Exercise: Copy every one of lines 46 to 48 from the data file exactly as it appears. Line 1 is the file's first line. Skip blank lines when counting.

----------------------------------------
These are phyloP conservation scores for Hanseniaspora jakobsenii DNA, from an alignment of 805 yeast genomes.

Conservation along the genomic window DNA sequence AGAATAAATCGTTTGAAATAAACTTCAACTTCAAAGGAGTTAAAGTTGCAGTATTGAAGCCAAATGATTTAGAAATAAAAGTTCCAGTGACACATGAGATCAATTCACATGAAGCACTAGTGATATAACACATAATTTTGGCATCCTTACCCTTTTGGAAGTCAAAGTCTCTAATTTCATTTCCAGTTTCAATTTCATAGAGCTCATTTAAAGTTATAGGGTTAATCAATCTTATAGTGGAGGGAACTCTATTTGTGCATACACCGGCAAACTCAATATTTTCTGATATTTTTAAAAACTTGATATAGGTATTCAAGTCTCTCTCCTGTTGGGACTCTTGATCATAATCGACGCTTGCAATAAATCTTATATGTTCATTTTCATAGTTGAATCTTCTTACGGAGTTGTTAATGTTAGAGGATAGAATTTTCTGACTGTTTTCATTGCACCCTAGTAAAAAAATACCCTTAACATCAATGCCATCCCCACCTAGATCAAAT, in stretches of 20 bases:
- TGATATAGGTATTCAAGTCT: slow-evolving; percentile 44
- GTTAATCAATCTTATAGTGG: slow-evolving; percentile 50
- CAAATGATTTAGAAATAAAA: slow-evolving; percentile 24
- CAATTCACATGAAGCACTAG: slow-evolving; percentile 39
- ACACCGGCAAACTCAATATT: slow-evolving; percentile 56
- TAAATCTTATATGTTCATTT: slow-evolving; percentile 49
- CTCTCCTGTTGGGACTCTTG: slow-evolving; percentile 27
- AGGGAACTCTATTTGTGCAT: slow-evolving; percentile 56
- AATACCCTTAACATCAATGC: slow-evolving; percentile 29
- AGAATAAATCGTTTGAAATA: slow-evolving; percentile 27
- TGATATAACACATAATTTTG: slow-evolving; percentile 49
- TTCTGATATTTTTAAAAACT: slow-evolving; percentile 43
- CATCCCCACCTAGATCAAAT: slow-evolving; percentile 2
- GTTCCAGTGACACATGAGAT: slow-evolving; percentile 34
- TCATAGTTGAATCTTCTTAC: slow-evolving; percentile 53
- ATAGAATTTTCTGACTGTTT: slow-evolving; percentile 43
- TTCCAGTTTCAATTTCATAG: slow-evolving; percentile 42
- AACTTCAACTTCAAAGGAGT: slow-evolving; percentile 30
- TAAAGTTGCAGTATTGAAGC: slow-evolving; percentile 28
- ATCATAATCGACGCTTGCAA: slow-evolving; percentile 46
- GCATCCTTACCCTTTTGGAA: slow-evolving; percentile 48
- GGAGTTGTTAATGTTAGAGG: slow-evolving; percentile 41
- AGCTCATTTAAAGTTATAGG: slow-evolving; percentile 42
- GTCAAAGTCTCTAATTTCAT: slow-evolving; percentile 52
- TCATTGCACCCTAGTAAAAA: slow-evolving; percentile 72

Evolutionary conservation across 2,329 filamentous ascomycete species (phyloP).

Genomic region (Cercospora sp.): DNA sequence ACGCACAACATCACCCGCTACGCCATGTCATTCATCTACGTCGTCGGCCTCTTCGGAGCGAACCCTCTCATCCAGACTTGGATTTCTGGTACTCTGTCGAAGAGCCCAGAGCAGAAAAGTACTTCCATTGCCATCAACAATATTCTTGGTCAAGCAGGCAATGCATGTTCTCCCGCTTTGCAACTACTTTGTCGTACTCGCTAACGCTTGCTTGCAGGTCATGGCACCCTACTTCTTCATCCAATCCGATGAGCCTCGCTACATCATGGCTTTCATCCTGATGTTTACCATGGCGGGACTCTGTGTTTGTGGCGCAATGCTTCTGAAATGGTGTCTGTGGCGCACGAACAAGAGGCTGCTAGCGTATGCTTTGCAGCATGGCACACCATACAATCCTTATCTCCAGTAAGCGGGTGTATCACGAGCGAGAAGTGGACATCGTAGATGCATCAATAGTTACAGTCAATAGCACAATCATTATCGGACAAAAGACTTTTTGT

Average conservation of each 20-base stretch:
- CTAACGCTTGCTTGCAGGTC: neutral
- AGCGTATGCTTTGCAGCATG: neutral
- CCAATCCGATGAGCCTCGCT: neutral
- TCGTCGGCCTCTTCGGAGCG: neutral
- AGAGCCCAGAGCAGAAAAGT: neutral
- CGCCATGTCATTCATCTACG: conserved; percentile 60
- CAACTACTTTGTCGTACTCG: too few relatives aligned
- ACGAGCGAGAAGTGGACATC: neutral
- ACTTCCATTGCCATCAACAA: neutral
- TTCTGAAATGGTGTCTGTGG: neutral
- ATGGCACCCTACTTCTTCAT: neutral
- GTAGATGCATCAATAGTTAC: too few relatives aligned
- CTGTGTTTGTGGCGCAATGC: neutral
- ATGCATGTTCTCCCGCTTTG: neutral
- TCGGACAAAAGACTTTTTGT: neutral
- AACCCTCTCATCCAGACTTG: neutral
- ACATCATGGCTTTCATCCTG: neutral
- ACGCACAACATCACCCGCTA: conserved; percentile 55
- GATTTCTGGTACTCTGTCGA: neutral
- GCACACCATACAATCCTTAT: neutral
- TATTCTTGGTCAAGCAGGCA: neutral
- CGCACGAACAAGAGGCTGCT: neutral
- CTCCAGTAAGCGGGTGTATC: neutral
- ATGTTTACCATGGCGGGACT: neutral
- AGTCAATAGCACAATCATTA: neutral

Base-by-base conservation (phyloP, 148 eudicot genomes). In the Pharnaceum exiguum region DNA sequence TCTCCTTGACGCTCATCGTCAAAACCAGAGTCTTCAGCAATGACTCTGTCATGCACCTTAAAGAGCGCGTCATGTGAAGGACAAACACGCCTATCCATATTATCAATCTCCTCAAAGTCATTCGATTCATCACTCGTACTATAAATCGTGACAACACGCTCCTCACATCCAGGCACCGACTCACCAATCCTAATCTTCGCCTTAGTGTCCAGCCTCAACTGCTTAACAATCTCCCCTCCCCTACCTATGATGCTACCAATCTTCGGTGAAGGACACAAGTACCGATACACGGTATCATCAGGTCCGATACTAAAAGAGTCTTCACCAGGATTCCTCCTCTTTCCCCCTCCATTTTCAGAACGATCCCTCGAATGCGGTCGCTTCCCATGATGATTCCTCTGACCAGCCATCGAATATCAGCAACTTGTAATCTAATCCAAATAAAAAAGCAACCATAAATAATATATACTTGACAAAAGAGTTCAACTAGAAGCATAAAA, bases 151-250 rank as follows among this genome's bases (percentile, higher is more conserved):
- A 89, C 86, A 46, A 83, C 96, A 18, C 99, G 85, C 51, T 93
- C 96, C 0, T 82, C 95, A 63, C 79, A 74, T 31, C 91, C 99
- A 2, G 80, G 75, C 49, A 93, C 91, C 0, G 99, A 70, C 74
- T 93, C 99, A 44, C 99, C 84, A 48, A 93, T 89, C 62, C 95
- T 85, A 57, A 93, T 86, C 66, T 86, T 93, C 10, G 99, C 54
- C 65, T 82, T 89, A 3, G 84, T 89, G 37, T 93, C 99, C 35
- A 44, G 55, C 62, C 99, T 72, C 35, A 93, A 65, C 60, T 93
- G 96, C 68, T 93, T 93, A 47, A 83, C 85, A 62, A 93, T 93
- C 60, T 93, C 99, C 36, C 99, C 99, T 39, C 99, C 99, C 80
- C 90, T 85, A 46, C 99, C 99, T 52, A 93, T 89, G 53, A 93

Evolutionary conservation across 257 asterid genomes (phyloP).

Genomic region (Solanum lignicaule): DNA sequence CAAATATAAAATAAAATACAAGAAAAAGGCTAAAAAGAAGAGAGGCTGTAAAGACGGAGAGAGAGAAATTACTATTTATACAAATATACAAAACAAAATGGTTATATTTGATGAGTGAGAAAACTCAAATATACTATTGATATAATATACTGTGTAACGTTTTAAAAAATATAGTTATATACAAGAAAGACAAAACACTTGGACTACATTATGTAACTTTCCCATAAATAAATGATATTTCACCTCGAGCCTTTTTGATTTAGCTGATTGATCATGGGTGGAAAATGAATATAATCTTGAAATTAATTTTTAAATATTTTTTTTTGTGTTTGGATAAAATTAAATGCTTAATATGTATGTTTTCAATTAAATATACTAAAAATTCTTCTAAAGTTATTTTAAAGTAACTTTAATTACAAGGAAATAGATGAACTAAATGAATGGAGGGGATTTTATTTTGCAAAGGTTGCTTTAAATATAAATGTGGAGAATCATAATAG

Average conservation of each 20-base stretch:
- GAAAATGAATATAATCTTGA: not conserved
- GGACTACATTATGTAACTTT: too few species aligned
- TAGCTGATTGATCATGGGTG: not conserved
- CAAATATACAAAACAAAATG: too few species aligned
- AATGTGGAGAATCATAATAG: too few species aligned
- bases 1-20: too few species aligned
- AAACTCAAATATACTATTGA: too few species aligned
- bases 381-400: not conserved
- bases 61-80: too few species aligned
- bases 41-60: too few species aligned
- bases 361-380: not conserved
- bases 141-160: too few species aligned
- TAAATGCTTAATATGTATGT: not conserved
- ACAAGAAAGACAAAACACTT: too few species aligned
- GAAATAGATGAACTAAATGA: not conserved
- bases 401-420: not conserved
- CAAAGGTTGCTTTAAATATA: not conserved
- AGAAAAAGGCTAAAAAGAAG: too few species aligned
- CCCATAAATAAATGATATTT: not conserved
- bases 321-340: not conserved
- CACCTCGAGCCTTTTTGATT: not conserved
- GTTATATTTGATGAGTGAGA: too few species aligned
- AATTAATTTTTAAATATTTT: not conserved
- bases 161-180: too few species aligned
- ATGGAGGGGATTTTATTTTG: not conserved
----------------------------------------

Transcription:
- AACCCTCTCATCCAGACTTG: neutral
- ACATCATGGCTTTCATCCTG: neutral
- ACGCACAACATCACCCGCTA: conserved; percentile 55